During the process of stepwise forward inclusion and backward elimination, criterion for the selection of a model was when the objective function value (OFV) changed at least 3.84 units (∆OFV >3.84) between the two nested models (p < 0.05, df = 1), and the covariate was considered to have a significant effect. The differences in OFV, Akaike Information Criterion (AIC), Bayesian Information Criterion (BIC), and parameter estimates rationality of each model were comprehensively compared to select the optimal model. Models with lower AICs and BICs were considered superior. This process was continued until no further change in the OFV was observed (Byon et al., 2013).

2.5 Model evaluation

The appropriateness and stability between the base model and the final model was first evaluated by visual inspection of goodness-of-fit (GOF) plots. GOF diagnostic scatter plots are as follows: observed (DV) vs. predicted concentrations, conditional weighted residual errors (CWRES) vs. time or predicted concentrations. In addition, visual predictive checks (VPC) with 1,000 simulation data sets was performed for the predictive performance of final model, and the 5th, 50th, and 95th percentile of the observations and 95% confidence interval (95% CI) of simulated concentrations were plotted verse time. Furthermore, a bootstrap resampling method (1,000 runs) was applied to calculate the median and 95% CI of parameters, and these values were then compared with the estimated values obtained from the final model so as to assess the robustness and accuracy simultaneously.

2.6 Simulation of dosing regimen

Probability of target attainment (PTA) table was generated by performing Monte Carlo simulations (n = 10,000) using the final model. The steady-state trough concentration of VPA was investigated and the goal was to have VPA concentrations within 50–100 mg/L. Dosing regimens at 15–35 mg/kg/day every 12 h administered orally were considered for determination of initial therapeutic VPA dose. Virtual patients were divided into different subgroups on the basis of the incorporated covariates, and PTA at least 70% probability was considered to be clinically acceptable. In children, VPA dose was mainly depended on the body weight. Therefore, WT of 10–40 kg was constructed for typical pediatric patients based on the China National Survey of Body Weight for children (Li et al., 2009), as we had few patients >40 kg in our cohort (n = 8). Simulations were conducted for different WT subgroups to determine the most appropriate scheme to meet the therapeutic criteria. The dose regimens were then compared with those from other PPK studies.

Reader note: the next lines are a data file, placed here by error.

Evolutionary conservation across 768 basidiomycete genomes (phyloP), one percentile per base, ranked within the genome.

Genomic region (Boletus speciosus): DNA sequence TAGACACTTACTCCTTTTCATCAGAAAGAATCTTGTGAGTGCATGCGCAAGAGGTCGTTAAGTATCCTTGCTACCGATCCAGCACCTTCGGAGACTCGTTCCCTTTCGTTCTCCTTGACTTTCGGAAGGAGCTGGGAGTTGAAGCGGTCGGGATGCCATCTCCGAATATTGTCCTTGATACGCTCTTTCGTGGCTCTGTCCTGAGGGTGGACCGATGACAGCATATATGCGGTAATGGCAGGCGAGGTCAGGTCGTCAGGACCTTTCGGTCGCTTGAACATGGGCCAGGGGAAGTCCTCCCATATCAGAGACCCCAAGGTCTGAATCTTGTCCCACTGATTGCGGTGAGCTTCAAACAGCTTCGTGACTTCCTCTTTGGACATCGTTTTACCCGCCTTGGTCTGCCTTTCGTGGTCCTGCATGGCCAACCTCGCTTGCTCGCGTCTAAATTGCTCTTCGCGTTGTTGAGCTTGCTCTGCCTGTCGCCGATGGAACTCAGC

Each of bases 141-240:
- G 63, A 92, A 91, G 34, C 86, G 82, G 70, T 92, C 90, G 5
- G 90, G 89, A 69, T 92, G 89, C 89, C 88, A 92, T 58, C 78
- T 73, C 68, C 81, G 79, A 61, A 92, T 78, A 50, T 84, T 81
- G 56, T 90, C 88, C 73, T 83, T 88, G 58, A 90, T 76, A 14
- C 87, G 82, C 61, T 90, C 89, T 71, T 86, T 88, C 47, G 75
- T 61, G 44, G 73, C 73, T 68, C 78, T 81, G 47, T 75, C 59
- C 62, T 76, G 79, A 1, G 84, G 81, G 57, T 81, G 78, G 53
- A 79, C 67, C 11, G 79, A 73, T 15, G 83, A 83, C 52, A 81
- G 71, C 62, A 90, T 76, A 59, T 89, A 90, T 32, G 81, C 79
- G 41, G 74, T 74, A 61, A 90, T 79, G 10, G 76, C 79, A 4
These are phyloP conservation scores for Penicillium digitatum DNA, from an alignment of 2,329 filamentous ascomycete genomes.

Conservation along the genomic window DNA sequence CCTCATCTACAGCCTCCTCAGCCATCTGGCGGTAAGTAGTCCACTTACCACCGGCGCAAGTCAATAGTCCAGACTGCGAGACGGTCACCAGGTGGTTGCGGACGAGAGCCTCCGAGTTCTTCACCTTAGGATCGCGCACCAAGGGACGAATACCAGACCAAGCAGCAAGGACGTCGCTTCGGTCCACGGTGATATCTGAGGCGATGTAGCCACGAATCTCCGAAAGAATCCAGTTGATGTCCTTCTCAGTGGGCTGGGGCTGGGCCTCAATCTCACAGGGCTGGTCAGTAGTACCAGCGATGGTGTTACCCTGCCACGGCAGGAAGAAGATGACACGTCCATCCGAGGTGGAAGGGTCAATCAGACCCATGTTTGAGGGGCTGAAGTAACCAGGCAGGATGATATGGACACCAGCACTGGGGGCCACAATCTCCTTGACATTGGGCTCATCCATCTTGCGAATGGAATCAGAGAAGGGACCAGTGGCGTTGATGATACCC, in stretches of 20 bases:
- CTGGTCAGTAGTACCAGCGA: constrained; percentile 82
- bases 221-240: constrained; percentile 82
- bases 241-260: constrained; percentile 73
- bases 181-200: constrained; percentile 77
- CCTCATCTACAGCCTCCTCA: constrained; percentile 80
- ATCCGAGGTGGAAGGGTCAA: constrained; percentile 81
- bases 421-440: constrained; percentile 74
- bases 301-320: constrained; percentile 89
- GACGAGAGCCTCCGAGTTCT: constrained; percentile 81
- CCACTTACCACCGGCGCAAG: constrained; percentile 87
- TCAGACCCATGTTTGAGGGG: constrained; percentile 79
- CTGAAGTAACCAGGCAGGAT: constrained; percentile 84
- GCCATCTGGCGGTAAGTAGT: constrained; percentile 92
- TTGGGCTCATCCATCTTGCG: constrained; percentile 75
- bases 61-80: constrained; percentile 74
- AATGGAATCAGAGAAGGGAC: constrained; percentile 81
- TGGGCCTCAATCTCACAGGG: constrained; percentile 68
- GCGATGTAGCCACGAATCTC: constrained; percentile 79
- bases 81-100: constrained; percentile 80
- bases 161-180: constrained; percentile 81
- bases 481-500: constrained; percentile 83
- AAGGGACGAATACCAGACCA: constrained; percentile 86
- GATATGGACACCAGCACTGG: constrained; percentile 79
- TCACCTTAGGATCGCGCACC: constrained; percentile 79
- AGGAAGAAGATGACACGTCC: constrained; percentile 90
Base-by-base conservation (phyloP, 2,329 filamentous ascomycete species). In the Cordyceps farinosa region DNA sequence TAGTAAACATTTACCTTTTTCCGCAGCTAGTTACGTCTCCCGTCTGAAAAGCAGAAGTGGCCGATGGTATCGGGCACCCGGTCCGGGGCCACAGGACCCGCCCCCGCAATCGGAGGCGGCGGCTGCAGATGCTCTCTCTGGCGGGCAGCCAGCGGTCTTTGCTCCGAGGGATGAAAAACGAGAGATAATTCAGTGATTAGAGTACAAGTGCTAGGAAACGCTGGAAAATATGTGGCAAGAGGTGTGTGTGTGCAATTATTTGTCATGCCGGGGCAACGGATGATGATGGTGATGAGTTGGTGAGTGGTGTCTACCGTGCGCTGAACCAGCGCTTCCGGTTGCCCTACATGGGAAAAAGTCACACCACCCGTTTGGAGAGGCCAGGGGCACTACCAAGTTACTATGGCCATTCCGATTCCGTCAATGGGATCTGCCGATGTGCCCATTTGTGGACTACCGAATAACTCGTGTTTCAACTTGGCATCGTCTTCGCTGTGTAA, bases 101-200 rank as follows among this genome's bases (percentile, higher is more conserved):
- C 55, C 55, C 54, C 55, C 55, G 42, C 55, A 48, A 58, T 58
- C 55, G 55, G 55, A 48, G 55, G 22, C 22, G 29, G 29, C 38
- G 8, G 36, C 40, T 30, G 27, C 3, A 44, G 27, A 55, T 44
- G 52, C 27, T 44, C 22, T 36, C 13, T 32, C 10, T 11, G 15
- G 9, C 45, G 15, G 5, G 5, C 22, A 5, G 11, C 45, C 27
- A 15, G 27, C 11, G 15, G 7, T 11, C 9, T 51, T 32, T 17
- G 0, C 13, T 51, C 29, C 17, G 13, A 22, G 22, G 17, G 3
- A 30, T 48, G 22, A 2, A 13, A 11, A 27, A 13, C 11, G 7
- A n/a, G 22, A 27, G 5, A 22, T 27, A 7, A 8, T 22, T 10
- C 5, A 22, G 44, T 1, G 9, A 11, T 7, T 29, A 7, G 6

3 Results

3.1 Patient demographic data and genotyping

A total of 376 steady-state trough concentrations (range, 14.67–110.99 mg/L) obtained from 103 pediatric patients (47 females and 56 males) with epilepsy were included in the final analysis. Table 1 shows the main demographic characteristics of the patients along with concomitant medications. VPA was administered orally two to three times daily, and co-prescribed medications in this population mainly included levetiracetam and oxcarbazepine. Genetic testing was also performed for all 103 patients. The genotype with allele frequencies is illustrated in Table 2. The deviations from Hardy-Weinberg equilibriums for the selected SNPs were assessed using the chi-square test, and 12 genotypes were found to conform to the equilibrium (p > 0.05), while CYP2C9 rs1057910, MTHFR rs1801133, SCN1A rs6732655 significantly deviated from Hardy–Weinberg proportions (p < 0.05) and were excluded in the covariate model development.


TABLE 1. A summary of demographic information in children with epilepsy.


TABLE 2. Genotype frequencies of selected variants in 103 patients.

3.2 Population pharmacokinetic model development

An additive error model describing residual variability with the lowest AIC and BIC was selected, according to the distribution of residuals in the diagnostic plots of the base model. As only steady-state trough serum concentrations were collected, the relative standard error (RSE) of the inter-individual variability (IIV) for V/F was poor and then removed from the model building process. Furthermore, none of the tested covariates could significantly influence V/F. The population typical value of CL/F and V/F in the base model was 0.205 L/h and 3.43 L, respectively.

The changes of OFV value in the covariate screening process are listed in Table 3. Only 1.6% of the population had concomitant administration of ibuprofen and thus was not included as a covariate. A total of 12 SNPs were selected to test the impact of genetic factors on the CL/F of VPA in children with epilepsy. In the first forward inclusion, clonazepam decreased the OFV by 3.920 (p < 0.05). ABCB1 rs1128503 and SCN1A rs3812718 dropped the OFV value from 2595.456 to 2589.456 and 2587.310, respectively (p < 0.05). However, there was no significant difference for the above three covariates in the second inclusion. Age and ABCB1 rs3789243 were identified as significant covariates on the CL/F and retained in the final model followed by forward inclusion and backward elimination. Further incorporation of other covariates did not improve the fitting performance of the model to the observed data.